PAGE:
Greetings, Mr. Warner –
In a little over a week, I’ll have my 77th birthday, a lucky number in some traditions. While you know me only as a file, # 156-40-304978, you’ve been very kind in providing me with facts that the law allows me to know. When you have a minute, let me tell you some things that aren’t in the file …
I wrote this letter to the man in the NY State Dept. of Health who helps those adopted in New York State find what the law permits them to know about their bloodlines and their heritage. Most adoptions are done through licensed agencies, and there is a lot available about the parents’ ethnicity, age, health, occupation, marital status, etc. By law, adoptees are entitled to everything that is “non-identifying information.” This rules out names, addresses, and anything that might help you search, but there’s usually a lot left over.
It was my misfortune to have been adopted and handed over through private channels, arranged before my birth, and my file doesn’t have much in it. Mr. Warner had to tussle with the Brooklyn judge in charge for years before he, as a state official, could have access to my records, but he fought the good fight.
It’s long been a mystery to me how a childless couple living in Chicago, later in the Indiana countryside, connected with Mary Fuller to negotiate adopting the baby she would have, given that I was born in Brooklyn. I know, that doesn’t necessarily mean begotten in Brooklyn, but it’s a place to start. In a letter from my dad to my mom, while Mary was still carrying me, he said, “Dearest do what you like about sending the check to the New York minister. I think it is very important however that you take no chances on this girl finding out who you are.” I gather that a church must have played some part.
I’d assumed Mary was a teenager, but I found that she was actually 23 when I was born, and that her lover was 29. That’s absolutely all I know about them.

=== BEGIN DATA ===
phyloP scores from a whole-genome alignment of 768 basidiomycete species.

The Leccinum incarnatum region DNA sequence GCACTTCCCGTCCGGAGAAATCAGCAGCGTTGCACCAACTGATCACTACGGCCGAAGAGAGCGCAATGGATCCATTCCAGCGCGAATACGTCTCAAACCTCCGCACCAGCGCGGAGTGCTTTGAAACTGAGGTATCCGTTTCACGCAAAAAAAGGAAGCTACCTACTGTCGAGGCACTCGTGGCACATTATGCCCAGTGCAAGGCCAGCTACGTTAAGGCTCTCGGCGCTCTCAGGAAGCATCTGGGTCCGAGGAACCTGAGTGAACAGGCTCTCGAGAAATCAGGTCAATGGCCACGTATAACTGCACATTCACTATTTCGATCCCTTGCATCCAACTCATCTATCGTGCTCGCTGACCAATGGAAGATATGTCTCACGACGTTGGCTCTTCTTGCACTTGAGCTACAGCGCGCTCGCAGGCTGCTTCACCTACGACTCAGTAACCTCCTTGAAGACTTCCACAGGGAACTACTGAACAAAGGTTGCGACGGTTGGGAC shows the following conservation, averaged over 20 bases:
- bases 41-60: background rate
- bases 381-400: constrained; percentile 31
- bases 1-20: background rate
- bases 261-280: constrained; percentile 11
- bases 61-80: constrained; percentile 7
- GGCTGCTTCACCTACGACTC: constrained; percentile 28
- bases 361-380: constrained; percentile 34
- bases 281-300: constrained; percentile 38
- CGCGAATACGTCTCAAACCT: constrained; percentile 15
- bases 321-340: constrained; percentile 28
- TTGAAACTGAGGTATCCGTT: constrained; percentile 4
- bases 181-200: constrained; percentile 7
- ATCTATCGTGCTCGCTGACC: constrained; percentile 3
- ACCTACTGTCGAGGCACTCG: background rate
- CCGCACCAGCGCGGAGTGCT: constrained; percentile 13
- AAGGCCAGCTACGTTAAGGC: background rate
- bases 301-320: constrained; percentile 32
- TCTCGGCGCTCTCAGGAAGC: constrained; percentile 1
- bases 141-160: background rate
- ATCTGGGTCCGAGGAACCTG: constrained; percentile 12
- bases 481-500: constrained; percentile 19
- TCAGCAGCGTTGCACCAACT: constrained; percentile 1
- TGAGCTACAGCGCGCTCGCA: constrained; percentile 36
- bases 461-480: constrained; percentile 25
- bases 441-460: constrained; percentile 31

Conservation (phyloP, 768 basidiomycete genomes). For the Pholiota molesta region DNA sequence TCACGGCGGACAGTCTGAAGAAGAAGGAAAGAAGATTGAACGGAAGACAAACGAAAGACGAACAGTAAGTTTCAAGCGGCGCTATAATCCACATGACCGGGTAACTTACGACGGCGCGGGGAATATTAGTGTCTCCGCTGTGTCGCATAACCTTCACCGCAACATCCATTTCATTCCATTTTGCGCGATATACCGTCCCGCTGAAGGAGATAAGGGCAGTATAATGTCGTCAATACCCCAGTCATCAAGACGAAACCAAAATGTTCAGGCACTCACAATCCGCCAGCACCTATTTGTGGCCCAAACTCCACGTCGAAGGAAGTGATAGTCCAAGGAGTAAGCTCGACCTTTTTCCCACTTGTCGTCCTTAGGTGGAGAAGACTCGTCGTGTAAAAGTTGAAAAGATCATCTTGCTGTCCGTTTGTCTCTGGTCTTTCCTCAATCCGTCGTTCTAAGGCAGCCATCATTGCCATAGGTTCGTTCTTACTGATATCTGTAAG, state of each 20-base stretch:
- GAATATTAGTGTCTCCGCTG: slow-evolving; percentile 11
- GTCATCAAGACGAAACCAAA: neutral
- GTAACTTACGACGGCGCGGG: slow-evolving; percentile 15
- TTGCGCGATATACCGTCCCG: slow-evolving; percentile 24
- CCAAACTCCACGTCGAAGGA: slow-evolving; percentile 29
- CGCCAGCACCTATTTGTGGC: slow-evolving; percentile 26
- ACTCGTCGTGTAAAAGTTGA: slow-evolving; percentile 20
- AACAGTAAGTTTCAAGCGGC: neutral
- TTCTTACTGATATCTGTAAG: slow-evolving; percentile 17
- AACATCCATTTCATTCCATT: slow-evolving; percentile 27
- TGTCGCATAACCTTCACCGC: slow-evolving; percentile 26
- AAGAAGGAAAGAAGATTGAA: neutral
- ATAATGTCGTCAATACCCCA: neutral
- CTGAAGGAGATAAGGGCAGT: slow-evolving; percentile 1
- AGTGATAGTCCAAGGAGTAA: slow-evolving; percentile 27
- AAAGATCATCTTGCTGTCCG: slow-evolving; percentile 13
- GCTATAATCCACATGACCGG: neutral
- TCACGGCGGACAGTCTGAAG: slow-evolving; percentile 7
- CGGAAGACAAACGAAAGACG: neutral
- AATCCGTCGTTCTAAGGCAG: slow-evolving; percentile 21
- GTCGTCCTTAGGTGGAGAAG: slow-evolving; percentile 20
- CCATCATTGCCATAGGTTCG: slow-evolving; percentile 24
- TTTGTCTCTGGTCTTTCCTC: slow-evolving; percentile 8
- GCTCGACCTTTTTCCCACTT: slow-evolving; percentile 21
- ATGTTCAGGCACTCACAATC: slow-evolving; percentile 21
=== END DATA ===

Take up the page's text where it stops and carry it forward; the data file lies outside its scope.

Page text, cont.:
I was always told I should be grateful to Nurse Larson, “who found you.” M. Burneice Larson ran a very prestigious medical placement agency in the Chicago Loop, five blocks from where my adoptive father worked as an executive for the American Meat Institute. I can’t imagine what circumstance caused their paths to cross, but obviously they did. She was of their age cohort, born in 1895 (my mother, 1892, father 1899). By coincidence, possibly meaningless, Mabel Burneice (odd spelling) was born in the Michigan UP, as was my mother. Scandinavians stick together.
I’ve been searching for decades, and a few years ago I thought I came up lucky. I found an English/Irish immigrant family in Manhattan—two daughters, Mary and Elizabeth. I always thought Mary must have had an important Elizabeth in her life, because she went against the norm in giving me a first name before giving me up. By custom, I would have been “baby girl Fuller,” but the Brooklyn register put it right out there, “Elizabeth Fuller.” I dug like a demon and found out a whole lot about the Fullers, probably some things their living descendants were unaware of. I thought I’d found my folks. When I made contact, they said, “Sorry. No way.” Then I had a DNA test.